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File:Podujevo church.jpg

Podujevo church of St. Elijah, after Albanian destruction. View through, with UÇK sign

Persecution of Serbs refers to the religious, political and ethnic persecution inflicted upon Serbs (Serbian Orthodox Christians). Persecution may refer to death, beating, torture, confiscation or destruction of property, or destruction or desecration of Serbian Orthodox Church Monasteries and Churches.[1][2]

Ottoman Empire


World War II


Ustaše guard in a mass grave at Jasenovac concentration camp.


Ustase militia executing people over a mass grave near Jasenovac concentration camp

Template:Ambox/small Serbs were persecuted by Croatian authorities during World War II by the Croatian Ustaša along with Jews and Roma in the Independent State of Croatia.[3] The number of murdered Serbs is estimated in a wide range, from at least 300 000 to 800 000[citation needed]. At least 80 000 people[citation needed], of which the majority were Serbs[citation needed], died in the Jasenovac concentration camp between 1941 and1945.


Template:Ambox/small Persecution of Serbs by Kosovo Albanian extremists occurred during and after the 1998-1999 Kosovo War.[4][5][6][7][8][9][10][11][12]



Template:Off topic A large part of the Habsburg unit of Uskoks, who fought a guerilla war with the Ottoman Empire were ethnic Serbs (Serbian Orthodox Christian) who fled from Ottoman Turkish rule and settled in Bela Krajina and Zumberak.[14][15][16][17]

Serbs in the Roman Catholic Croatian Military Frontier were out of the jurisdiction of the Serbian Patriarchate of Peć and in 1611, after demands from the community, the Pope establishes the Eparchy of Marča (Vratanija) with seat at the Serbian-built Marča Monastery and instates a Byzantine vicar as bishop sub-ordinate to the Roman Catholic bishop of Zagreb, working to bring Serbian Orthodox Christians into communion with Rome which caused struggle of power between the Catholics and the Serbs over the region. In 1695 Serbian Orthodox Eparchy of Lika-Krbava and Zrinopolje is established by metropolitan Atanasije Ljubojevic and certified by Emperor Josef I in 1707. In 1735 the Serbian Orthodox protested in the Marča Monastery and becomes part of the Serbian Orthodox Church until 1753 when the Pope restores the Roman Catholic clergy. On June 17, 1777 the Eparchy of Križevci is permanently established by Pope Pius VI with see at Križevci, near Zagreb, thus forming the Croatian Greek Catholic Church which would after the World War I include other people; Rusyns and Ukrainians of Yugoslavia.[16][17]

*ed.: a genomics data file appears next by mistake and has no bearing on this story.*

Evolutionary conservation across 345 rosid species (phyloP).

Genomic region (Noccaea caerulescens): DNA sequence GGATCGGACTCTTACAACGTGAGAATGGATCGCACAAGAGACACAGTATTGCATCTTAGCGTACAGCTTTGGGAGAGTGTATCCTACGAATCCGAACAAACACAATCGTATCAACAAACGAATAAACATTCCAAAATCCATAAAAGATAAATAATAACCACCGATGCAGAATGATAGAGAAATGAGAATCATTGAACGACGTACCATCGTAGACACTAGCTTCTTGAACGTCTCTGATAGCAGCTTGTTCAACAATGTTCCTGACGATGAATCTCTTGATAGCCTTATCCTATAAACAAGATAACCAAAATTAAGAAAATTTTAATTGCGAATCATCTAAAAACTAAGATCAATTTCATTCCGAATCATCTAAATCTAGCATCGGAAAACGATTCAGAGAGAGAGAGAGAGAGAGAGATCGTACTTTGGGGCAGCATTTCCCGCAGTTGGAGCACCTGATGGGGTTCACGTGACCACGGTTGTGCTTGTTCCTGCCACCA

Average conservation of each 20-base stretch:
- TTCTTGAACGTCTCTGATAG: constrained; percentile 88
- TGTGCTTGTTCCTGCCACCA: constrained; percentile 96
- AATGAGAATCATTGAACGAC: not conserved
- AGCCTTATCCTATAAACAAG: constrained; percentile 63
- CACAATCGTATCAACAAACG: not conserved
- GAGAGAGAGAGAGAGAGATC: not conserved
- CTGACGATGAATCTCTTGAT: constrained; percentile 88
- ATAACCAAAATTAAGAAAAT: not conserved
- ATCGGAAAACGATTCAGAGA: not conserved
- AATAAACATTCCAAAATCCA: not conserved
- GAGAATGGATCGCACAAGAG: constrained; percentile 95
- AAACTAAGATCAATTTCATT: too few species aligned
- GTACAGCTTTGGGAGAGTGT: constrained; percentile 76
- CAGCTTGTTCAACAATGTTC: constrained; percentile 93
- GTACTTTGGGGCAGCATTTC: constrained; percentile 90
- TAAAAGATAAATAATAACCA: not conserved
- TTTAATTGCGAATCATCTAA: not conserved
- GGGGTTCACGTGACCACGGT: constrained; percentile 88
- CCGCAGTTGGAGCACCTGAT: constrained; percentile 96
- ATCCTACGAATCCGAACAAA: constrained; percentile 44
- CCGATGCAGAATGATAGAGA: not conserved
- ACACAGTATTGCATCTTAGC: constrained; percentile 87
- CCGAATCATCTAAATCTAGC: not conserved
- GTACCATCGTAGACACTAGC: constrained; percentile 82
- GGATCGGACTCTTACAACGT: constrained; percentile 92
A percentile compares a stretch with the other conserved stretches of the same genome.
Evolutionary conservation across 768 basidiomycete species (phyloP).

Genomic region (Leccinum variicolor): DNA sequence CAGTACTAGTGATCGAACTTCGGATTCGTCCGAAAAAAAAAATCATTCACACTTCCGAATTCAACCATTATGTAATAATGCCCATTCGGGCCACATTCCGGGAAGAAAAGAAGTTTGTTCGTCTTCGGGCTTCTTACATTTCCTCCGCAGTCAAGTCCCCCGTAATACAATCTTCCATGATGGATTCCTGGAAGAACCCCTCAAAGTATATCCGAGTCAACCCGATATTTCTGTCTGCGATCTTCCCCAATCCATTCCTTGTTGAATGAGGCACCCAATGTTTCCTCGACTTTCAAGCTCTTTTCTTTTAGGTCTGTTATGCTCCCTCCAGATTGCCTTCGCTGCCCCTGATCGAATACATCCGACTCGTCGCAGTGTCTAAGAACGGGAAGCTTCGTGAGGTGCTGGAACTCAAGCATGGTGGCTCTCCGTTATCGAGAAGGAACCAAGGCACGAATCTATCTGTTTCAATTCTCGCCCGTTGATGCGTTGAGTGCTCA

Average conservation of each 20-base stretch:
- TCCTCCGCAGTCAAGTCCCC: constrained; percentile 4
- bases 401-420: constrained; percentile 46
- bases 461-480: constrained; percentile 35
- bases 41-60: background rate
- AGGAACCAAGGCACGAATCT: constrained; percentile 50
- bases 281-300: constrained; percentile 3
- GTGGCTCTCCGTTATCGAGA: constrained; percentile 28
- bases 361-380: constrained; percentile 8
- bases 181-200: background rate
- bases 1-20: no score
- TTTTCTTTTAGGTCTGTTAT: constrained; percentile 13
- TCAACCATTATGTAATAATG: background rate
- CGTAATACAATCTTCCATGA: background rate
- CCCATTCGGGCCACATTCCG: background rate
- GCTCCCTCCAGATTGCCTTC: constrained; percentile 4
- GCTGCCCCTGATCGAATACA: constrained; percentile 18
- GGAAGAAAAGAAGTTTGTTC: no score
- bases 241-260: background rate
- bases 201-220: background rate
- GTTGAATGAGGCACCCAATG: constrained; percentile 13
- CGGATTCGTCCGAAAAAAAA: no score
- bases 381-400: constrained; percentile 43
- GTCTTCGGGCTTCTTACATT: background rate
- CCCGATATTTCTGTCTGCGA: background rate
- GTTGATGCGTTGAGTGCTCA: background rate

Catholic Croats of Turopolje and Gornja Stubica celebrate the Đurđevdan (Jurjevo), a Serbian tradition maintained by Uskoks descendants (adjacent to White Carniola, where Serbs formed communities in 1528).



Skull Tower in Nis, built with the skulls of Serbs after the Battle of Cegar against the Ottoman Empire


As Christians, the Serbs were regarded as a "protected people" under Ottoman law, but were however referred to as Giaour (Template:Lang-sr, Template:Lang-en). Many converted to Islam in viyalets where Islam was more powerful, notably in the Sandzak and Bosnia region, other converted in order to be more successful in the Ottoman Empire society and many were forced as part of Turkification or Islamisation and avoided persecution. The Janissaries (Template:Lang-sr) were infantry units that served directly under the Sultan in the households and bodyguarding the higher people within the Ottoman Turkish government, they were composed of Islamicized Christian boys taken from the conquered countries through the Devşirme (Blood tribute) system, trained and schooled to serve the Ottoman Empire. Serbs, together with Greeks and Bulgarians were favored by the Sultans.


The term Arnauti or Arnautaši was coined by Serbian ethnographers for "Albanized Serbs",[18] Serbs that converted to Islam and went through a process of Albanisation.[19] In the 19th century, writer Branislav Nušić recorded that the Serb poturice (converts to Islam) of Orahovac begin talking Albanian and marrying Albanian women. Hadzi-Vasiljevic visited Orahovac in World War I, he could not distinguish Orthodox from Islamicized and Albanized Serbs. They spoke Serbian, wore the same costumes but claimed Serbian, Albanian or Turk ethnicity. The Albanian starosedeoci (native) were Slavophone; spoke Serbian. In the 1921 census the majority of Muslim Albanians were Serbian speaking (naš govor, Our language).[19]

See also

External links


it:Persecuzione dei Serbi

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